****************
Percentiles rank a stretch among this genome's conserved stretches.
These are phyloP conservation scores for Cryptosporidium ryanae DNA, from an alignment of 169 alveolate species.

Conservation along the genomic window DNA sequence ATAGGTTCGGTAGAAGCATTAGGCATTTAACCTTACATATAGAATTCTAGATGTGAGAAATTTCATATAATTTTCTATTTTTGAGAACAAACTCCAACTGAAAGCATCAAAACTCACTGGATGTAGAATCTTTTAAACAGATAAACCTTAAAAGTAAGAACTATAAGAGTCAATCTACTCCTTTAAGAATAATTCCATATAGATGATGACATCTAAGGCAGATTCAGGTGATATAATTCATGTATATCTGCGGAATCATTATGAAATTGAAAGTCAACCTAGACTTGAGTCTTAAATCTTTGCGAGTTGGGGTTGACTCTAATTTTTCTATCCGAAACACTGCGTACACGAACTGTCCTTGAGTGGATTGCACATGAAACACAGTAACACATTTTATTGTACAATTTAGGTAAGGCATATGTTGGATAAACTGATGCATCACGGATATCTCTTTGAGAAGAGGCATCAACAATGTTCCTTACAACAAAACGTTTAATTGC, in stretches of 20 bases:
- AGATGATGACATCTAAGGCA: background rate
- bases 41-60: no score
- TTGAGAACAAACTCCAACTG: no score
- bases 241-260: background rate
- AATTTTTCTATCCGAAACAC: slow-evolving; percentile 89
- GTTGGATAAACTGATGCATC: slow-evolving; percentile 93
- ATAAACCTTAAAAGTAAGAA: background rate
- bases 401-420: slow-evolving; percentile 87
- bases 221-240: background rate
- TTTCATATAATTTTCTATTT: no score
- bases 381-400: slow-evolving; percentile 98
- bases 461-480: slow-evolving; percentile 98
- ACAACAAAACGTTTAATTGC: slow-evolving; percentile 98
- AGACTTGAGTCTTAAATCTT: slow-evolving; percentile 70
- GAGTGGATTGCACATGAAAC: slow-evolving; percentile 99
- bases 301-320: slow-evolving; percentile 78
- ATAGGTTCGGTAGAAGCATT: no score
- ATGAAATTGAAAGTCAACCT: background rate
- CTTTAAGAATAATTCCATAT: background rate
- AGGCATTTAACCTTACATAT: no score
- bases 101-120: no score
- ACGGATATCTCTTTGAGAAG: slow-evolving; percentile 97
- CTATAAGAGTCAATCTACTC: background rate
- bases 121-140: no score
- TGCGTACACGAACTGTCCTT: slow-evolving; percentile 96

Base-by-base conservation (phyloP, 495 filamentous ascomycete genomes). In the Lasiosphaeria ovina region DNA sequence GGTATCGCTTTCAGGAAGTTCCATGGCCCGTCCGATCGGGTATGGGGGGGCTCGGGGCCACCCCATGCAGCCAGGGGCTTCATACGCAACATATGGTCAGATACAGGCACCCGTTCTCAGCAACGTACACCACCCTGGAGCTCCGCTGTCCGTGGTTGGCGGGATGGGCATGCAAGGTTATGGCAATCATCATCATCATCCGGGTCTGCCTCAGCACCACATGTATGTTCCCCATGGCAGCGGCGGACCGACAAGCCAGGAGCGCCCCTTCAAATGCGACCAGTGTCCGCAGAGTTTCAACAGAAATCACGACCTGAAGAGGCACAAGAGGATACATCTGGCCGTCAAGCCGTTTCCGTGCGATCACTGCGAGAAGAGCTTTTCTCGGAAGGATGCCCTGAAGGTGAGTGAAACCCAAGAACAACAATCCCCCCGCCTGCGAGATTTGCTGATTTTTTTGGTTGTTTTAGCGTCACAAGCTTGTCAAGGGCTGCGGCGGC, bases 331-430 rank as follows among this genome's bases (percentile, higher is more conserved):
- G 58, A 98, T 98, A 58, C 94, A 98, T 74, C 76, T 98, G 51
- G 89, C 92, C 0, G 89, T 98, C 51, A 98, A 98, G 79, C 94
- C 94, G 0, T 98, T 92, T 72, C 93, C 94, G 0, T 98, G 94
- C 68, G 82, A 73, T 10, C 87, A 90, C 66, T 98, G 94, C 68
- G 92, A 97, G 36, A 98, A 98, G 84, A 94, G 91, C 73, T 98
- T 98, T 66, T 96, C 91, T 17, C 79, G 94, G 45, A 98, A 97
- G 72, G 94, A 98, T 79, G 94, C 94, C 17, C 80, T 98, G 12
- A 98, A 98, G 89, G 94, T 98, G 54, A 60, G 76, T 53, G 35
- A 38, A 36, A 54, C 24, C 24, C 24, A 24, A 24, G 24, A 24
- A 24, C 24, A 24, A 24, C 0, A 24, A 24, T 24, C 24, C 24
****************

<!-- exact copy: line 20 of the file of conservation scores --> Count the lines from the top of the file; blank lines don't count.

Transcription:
- ATAGGTTCGGTAGAAGCATT: no score